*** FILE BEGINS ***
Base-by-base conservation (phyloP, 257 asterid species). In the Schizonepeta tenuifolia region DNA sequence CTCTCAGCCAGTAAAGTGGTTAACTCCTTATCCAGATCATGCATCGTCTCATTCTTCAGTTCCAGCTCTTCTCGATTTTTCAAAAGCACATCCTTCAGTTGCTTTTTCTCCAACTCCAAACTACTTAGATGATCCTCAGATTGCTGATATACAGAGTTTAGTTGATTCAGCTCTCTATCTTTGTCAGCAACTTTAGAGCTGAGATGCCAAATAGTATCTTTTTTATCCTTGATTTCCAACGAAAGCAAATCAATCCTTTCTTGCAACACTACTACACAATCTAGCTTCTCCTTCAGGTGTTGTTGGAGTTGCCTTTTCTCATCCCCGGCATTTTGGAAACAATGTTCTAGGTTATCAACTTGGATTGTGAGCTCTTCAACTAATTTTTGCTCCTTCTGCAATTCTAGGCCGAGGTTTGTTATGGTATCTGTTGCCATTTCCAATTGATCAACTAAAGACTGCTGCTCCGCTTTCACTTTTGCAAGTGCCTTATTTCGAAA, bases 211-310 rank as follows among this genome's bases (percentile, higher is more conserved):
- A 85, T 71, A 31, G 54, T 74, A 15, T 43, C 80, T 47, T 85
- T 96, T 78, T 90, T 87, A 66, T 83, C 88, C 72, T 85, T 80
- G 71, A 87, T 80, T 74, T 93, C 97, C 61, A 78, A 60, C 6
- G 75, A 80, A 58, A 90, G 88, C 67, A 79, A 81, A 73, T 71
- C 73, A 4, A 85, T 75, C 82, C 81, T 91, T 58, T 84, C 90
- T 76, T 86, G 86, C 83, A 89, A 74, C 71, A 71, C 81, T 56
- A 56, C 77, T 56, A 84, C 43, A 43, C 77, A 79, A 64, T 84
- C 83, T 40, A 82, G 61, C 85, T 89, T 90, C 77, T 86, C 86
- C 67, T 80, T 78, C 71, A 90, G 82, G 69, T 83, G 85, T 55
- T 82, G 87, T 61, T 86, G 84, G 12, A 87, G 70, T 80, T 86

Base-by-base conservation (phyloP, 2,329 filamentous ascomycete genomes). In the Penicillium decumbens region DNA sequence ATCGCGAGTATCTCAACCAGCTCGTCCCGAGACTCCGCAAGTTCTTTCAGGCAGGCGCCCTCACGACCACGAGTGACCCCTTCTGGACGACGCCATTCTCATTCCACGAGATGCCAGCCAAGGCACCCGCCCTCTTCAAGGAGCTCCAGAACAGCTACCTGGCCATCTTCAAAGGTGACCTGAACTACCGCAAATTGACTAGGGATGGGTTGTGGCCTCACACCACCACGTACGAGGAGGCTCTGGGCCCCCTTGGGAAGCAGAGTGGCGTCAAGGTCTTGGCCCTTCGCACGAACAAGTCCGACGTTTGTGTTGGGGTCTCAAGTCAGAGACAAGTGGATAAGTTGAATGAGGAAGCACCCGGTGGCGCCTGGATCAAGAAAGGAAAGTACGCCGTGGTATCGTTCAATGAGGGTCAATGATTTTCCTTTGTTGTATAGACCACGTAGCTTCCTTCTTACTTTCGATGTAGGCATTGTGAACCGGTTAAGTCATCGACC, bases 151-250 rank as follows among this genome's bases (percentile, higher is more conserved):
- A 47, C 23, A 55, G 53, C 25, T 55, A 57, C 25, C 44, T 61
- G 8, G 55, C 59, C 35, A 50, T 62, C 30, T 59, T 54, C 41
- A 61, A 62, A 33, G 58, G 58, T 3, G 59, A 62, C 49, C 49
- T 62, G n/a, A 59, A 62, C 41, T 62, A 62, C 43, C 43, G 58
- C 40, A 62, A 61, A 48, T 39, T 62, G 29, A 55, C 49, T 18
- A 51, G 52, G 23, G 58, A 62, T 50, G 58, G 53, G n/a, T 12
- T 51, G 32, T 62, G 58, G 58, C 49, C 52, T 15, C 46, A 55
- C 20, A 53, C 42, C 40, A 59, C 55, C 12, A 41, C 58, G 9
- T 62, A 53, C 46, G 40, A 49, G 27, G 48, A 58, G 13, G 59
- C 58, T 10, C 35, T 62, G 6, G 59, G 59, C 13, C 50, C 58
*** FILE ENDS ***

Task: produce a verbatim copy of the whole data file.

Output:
Base-by-base conservation (phyloP, 257 asterid species). In the Schizonepeta tenuifolia region DNA sequence CTCTCAGCCAGTAAAGTGGTTAACTCCTTATCCAGATCATGCATCGTCTCATTCTTCAGTTCCAGCTCTTCTCGATTTTTCAAAAGCACATCCTTCAGTTGCTTTTTCTCCAACTCCAAACTACTTAGATGATCCTCAGATTGCTGATATACAGAGTTTAGTTGATTCAGCTCTCTATCTTTGTCAGCAACTTTAGAGCTGAGATGCCAAATAGTATCTTTTTTATCCTTGATTTCCAACGAAAGCAAATCAATCCTTTCTTGCAACACTACTACACAATCTAGCTTCTCCTTCAGGTGTTGTTGGAGTTGCCTTTTCTCATCCCCGGCATTTTGGAAACAATGTTCTAGGTTATCAACTTGGATTGTGAGCTCTTCAACTAATTTTTGCTCCTTCTGCAATTCTAGGCCGAGGTTTGTTATGGTATCTGTTGCCATTTCCAATTGATCAACTAAAGACTGCTGCTCCGCTTTCACTTTTGCAAGTGCCTTATTTCGAAA, bases 211-310 rank as follows among this genome's bases (percentile, higher is more conserved):
- A 85, T 71, A 31, G 54, T 74, A 15, T 43, C 80, T 47, T 85
- T 96, T 78, T 90, T 87, A 66, T 83, C 88, C 72, T 85, T 80
- G 71, A 87, T 80, T 74, T 93, C 97, C 61, A 78, A 60, C 6
- G 75, A 80, A 58, A 90, G 88, C 67, A 79, A 81, A 73, T 71
- C 73, A 4, A 85, T 75, C 82, C 81, T 91, T 58, T 84, C 90
- T 76, T 86, G 86, C 83, A 89, A 74, C 71, A 71, C 81, T 56
- A 56, C 77, T 56, A 84, C 43, A 43, C 77, A 79, A 64, T 84
- C 83, T 40, A 82, G 61, C 85, T 89, T 90, C 77, T 86, C 86
- C 67, T 80, T 78, C 71, A 90, G 82, G 69, T 83, G 85, T 55
- T 82, G 87, T 61, T 86, G 84, G 12, A 87, G 70, T 80, T 86

Base-by-base conservation (phyloP, 2,329 filamentous ascomycete genomes). In the Penicillium decumbens region DNA sequence ATCGCGAGTATCTCAACCAGCTCGTCCCGAGACTCCGCAAGTTCTTTCAGGCAGGCGCCCTCACGACCACGAGTGACCCCTTCTGGACGACGCCATTCTCATTCCACGAGATGCCAGCCAAGGCACCCGCCCTCTTCAAGGAGCTCCAGAACAGCTACCTGGCCATCTTCAAAGGTGACCTGAACTACCGCAAATTGACTAGGGATGGGTTGTGGCCTCACACCACCACGTACGAGGAGGCTCTGGGCCCCCTTGGGAAGCAGAGTGGCGTCAAGGTCTTGGCCCTTCGCACGAACAAGTCCGACGTTTGTGTTGGGGTCTCAAGTCAGAGACAAGTGGATAAGTTGAATGAGGAAGCACCCGGTGGCGCCTGGATCAAGAAAGGAAAGTACGCCGTGGTATCGTTCAATGAGGGTCAATGATTTTCCTTTGTTGTATAGACCACGTAGCTTCCTTCTTACTTTCGATGTAGGCATTGTGAACCGGTTAAGTCATCGACC, bases 151-250 rank as follows among this genome's bases (percentile, higher is more conserved):
- A 47, C 23, A 55, G 53, C 25, T 55, A 57, C 25, C 44, T 61
- G 8, G 55, C 59, C 35, A 50, T 62, C 30, T 59, T 54, C 41
- A 61, A 62, A 33, G 58, G 58, T 3, G 59, A 62, C 49, C 49
- T 62, G n/a, A 59, A 62, C 41, T 62, A 62, C 43, C 43, G 58
- C 40, A 62, A 61, A 48, T 39, T 62, G 29, A 55, C 49, T 18
- A 51, G 52, G 23, G 58, A 62, T 50, G 58, G 53, G n/a, T 12
- T 51, G 32, T 62, G 58, G 58, C 49, C 52, T 15, C 46, A 55
- C 20, A 53, C 42, C 40, A 59, C 55, C 12, A 41, C 58, G 9
- T 62, A 53, C 46, G 40, A 49, G 27, G 48, A 58, G 13, G 59
- C 58, T 10, C 35, T 62, G 6, G 59, G 59, C 13, C 50, C 58